Digital Public Goods (DPGs) are digital technologies provided freely to everyone for the benefit of communities. The UN Secretary-General’s Roadmap for Digital Cooperation stresses the need to invest in DPGs, to scale  their implementation and unlock their potential to help achieve the Sustainable Development Goals. For instance, a digital platform for maternal health data collection, with software adaptable to specific contexts, could enhance accessibility of healthcare planning in settings where resources are stretched.

With this in mind, the Innovation Scaling Team at UN Global Pulse teamed up with the Digital Public Goods Alliance (DPGA) to conduct qualitative research and try to understand the opportunities and barriers to scaling DPGs, particularly in the area of maternal, newborn and child health (MNCH).

Our impact

The Innovation Scaling team reviewed nearly 50 MNCH innovations, interviewing diverse stakeholders (in the UN, think tanks, academia, ministries of health, NGOs and other funders) to better understand their challenges in scaling DPGs as well as what they need to overcome them.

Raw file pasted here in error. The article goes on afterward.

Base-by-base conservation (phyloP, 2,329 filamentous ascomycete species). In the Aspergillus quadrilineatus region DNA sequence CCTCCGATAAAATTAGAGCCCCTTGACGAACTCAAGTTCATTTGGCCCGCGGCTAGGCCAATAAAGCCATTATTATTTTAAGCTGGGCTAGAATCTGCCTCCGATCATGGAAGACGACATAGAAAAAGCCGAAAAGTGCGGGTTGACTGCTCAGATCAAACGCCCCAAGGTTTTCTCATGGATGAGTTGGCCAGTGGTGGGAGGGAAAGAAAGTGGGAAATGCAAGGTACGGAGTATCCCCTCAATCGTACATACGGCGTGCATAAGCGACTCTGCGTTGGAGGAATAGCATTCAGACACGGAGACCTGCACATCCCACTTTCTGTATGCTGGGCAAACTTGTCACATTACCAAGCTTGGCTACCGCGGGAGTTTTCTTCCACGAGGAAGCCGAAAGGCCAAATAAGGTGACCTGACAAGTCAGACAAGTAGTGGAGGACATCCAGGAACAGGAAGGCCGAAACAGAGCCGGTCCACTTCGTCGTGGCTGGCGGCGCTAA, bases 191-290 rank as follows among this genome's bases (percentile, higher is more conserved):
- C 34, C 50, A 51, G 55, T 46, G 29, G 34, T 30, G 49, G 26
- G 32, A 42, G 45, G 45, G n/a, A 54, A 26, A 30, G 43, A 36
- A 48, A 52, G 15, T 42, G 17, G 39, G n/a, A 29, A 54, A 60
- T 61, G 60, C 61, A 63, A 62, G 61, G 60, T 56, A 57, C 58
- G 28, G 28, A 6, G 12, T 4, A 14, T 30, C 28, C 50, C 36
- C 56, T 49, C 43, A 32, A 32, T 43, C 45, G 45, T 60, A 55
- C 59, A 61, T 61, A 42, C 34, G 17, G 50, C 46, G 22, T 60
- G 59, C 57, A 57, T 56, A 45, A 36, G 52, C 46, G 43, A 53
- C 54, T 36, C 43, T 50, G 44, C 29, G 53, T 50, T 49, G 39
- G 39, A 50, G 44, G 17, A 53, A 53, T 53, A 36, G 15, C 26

The results of the research were published in a 2022 report, which called for innovation stakeholders to share knowledge and resources for collective impact beyond individual efforts. The findings prompted UN Global Pulse to explore with the DPGA opportunities to create “communities of practice”, which can offer valuable space for collaboration and the sharing of insights. 

More broadly, the Innovation Scaling team was prompted to look across the UN system for a deeper understanding of the opportunities and barriers to achieving better outcomes with innovation. This research concluded in 2022 and was documented in a report published in 2023, an example of Global Pulse’s evidence-based approach to innovation scaling.

Our lessons

We discovered the reasons DPGs did not always have enough impact on MNCH priorities were related to gaps in understanding stakeholder needs or buy-in; restrictions in funding; lack of coordination leading to duplication of innovation efforts; and limited access to technical support and knowledge. Of these, sustainable funding was both the greatest hurdle and highest priority.

Our MNCH research was narrow in scope. But we observed similar problems in later research that looked at the scaling of innovations in general. Here again we saw that challenges in securing sustainable funding and limited technical support were holding innovations back from achieving impact at scale.

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